Transport Minister Shane Ross eligible for petrol mileage expenses on new electric car
Ross claimed €10,000 in State supports to buy €50,000 vehicle
Transport Minister Shane Ross took advantage of grants and tax rebates to buy an electric car - and can still claim civil-service mileage rates intended for less efficient petrol cars.
Mr Ross, who drives a €50,000 Hyundai Kona electric vehicle, bought it with State supports of more than €10,000, which brought the price down below €40,000.
The Independent Alliance TD, whose salary is nearly €170,000 per year, is one of the first cabinet ministers to buy an electric vehicle.
He is refusing to say whether he will claim public-service mileage rates, to which he continues to be entitled despite having a non-petrol car.
He has already claimed over €31,000 in mileage expenses since he became a Government minister three years ago, including €13,000 last year.
There is no specific mileage rate in the civil service for electrical vehicles or hybrids, meaning EV drivers can claim mileage as if they are driving a petrol car, even though EVs are much cheaper to run.
The only other cabinet minister known to have bought an environmentally friendly car is the minister responsible for climate change, Richard Bruton. He has claimed nearly €2,000 in mileage this year.
Mr Bruton bought a Hyundai Ioniq plug-in hybrid that runs on both petrol and electricity last year. His department said he claimed the lowest available mileage rate.
The Department of Public Expenditure (DPER) said in a recent spending review that the State offered some of the "most generous supports in the world" for EVs. But it added that such supports were "regressive in nature, in that they tend to benefit the wealthier in society".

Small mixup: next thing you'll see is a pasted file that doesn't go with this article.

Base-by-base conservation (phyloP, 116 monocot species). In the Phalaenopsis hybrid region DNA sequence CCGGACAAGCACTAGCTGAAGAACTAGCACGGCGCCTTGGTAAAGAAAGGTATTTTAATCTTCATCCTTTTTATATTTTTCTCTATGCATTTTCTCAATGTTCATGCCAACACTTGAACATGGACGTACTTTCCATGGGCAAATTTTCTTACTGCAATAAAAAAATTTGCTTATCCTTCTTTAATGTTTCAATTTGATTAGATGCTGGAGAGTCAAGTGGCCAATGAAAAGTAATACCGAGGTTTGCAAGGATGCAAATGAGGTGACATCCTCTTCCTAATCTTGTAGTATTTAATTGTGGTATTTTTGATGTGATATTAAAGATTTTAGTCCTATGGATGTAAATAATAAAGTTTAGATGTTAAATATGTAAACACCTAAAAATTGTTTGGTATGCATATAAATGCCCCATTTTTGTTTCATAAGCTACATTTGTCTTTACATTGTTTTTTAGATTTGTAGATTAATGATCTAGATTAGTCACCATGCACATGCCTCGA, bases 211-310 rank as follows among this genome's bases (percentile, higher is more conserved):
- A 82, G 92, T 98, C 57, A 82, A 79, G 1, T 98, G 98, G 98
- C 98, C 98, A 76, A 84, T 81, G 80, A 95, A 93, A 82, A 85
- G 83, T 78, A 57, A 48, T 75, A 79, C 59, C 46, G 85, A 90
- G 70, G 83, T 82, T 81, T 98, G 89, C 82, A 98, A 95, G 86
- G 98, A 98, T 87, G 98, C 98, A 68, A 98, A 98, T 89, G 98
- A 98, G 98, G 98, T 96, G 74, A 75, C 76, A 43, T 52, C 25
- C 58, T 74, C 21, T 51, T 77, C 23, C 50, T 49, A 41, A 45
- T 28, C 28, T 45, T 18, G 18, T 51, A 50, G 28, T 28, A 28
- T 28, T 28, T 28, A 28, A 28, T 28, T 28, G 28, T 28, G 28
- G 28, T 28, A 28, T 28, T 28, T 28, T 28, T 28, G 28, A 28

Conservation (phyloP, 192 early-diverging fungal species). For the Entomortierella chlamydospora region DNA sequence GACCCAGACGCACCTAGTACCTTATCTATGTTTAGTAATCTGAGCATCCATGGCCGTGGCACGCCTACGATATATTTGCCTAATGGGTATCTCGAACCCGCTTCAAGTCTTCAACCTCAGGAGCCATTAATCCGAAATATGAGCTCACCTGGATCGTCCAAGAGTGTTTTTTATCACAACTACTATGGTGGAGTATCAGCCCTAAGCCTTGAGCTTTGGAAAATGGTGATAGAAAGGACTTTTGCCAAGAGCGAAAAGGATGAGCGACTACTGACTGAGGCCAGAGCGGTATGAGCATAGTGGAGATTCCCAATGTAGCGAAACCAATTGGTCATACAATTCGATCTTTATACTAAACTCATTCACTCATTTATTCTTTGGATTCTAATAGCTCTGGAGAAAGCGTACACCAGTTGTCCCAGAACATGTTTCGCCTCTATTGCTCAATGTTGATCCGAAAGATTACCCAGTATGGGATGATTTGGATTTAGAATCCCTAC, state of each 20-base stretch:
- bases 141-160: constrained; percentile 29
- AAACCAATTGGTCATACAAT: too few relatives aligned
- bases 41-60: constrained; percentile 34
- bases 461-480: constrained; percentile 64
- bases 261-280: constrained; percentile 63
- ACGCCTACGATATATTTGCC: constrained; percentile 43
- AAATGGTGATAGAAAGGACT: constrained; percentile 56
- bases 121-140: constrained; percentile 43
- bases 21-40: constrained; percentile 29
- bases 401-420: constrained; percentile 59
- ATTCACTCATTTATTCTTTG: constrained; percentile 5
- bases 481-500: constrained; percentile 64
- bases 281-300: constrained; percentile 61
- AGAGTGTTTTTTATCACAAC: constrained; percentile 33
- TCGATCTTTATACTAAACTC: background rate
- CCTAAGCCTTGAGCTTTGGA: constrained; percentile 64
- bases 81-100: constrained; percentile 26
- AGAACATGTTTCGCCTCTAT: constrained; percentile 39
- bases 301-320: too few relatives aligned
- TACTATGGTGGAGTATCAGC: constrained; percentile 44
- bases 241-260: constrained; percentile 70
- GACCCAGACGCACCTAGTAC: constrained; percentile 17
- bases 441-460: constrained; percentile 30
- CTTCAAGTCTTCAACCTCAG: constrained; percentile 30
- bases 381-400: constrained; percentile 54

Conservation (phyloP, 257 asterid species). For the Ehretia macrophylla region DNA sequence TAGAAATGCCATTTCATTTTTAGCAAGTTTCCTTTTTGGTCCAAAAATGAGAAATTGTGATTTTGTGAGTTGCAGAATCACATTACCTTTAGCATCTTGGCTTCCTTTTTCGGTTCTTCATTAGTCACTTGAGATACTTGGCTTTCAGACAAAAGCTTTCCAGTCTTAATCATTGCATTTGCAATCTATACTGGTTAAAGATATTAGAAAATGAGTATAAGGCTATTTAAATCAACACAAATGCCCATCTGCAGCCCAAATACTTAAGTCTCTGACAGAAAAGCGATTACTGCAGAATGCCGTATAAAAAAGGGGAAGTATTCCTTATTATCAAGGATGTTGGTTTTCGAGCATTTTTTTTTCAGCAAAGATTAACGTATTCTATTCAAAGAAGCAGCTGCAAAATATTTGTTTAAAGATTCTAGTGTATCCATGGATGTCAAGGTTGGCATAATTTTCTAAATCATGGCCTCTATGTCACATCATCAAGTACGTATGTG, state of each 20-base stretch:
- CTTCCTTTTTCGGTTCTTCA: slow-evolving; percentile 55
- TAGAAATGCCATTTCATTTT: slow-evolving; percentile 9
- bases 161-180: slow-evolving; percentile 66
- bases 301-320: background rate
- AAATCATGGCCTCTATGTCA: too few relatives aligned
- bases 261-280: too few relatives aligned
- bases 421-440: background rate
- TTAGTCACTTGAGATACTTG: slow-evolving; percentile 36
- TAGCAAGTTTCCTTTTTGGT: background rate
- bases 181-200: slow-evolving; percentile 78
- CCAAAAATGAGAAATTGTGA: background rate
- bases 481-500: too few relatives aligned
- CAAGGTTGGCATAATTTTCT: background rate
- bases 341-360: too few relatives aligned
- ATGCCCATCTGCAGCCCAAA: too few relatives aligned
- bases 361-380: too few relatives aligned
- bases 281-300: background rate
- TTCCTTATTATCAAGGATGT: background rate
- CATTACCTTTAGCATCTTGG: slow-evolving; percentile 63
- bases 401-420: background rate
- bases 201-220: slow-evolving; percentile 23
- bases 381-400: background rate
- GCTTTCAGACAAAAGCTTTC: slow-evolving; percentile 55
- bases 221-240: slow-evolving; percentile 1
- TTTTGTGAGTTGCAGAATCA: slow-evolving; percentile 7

Mr Ross, who was this week forced to remove a tweet promoting an EV charging point that doesn't work, recently goaded Green Party leader Eamon Ryan about his failure to buy an electric car.
Mr Ryan said he drove a 2003 bio-diesel car and keeping it for longer could be just as environmentally friendly as replacing it with an EV.
He added that he intended to buy an EV in the future.
"We need system change," he said. "We'd be better off working on a network of charging infrastructure rather than doing this 'look at me and others who aren't as good as me'.We're going to have to wean ourselves off grants as a way of rolling out EVs."
Mr Bruton's office said he took advice from DPER after buying his hybrid car.
"The minister's office made an inquiry to DPER regarding the correct rate of mileage when the car was purchased," said a spokesman.
"[He] was advised to claim using the lowest rate band. At present, there is no mileage rate in the public sector for electric cars or plug-in hybrid electric cars. The minister has claimed a total of €1,897.58 since January 1. The claim represents only part of the mileage actually travelled."
The Government has no plans to introduce a civil-service mileage rate for hybrid or EVs until the middle of 2020.
Mr Ross's spokesman confirmed "grants are applicable to those who purchase EVs", meaning the minister benefited from a €5,000 Sustainable Energy Authority of Ireland grant and a €5,000 exemption from vehicle registration tax. Mr Ross can also claim €600 towards the cost of a home charging unit.
Mr Bruton and Mr Ross are the only two of 15 cabinet members confirmed to have environmentally friendly cars.